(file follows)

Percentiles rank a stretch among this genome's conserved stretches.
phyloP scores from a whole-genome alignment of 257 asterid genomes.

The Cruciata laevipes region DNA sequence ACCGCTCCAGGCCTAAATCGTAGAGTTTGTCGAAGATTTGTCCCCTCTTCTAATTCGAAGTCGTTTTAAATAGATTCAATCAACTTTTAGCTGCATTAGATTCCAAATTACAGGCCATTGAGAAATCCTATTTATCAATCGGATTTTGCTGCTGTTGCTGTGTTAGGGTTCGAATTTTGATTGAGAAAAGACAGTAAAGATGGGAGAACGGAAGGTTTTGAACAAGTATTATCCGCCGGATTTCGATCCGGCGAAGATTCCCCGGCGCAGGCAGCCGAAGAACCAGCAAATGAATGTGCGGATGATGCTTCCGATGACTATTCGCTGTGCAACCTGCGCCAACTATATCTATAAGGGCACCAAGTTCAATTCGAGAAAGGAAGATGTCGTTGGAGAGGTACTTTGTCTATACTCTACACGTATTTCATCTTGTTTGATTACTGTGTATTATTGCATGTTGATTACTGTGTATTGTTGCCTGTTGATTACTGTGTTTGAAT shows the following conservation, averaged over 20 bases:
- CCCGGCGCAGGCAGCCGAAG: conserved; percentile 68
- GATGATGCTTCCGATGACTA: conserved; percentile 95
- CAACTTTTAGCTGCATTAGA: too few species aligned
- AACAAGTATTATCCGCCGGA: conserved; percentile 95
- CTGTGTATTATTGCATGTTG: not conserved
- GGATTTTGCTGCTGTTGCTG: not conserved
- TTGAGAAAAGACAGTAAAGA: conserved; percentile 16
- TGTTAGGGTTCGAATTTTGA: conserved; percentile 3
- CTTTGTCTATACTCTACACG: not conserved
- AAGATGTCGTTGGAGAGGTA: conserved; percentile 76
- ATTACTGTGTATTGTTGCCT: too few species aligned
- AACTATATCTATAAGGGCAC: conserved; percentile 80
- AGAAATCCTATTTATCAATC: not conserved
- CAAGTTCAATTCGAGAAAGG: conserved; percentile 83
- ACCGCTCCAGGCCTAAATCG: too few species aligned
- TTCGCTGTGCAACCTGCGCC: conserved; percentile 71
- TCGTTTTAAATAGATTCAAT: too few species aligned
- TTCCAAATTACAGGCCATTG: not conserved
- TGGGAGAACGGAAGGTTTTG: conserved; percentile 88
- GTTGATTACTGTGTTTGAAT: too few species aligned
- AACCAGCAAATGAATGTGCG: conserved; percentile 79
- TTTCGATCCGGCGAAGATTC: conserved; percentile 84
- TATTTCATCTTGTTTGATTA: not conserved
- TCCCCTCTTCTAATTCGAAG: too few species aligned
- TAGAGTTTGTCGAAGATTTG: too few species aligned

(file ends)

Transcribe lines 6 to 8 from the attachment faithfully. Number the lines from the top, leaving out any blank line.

- CAACTTTTAGCTGCATTAGA: too few species aligned
- AACAAGTATTATCCGCCGGA: conserved; percentile 95
- CTGTGTATTATTGCATGTTG: not conserved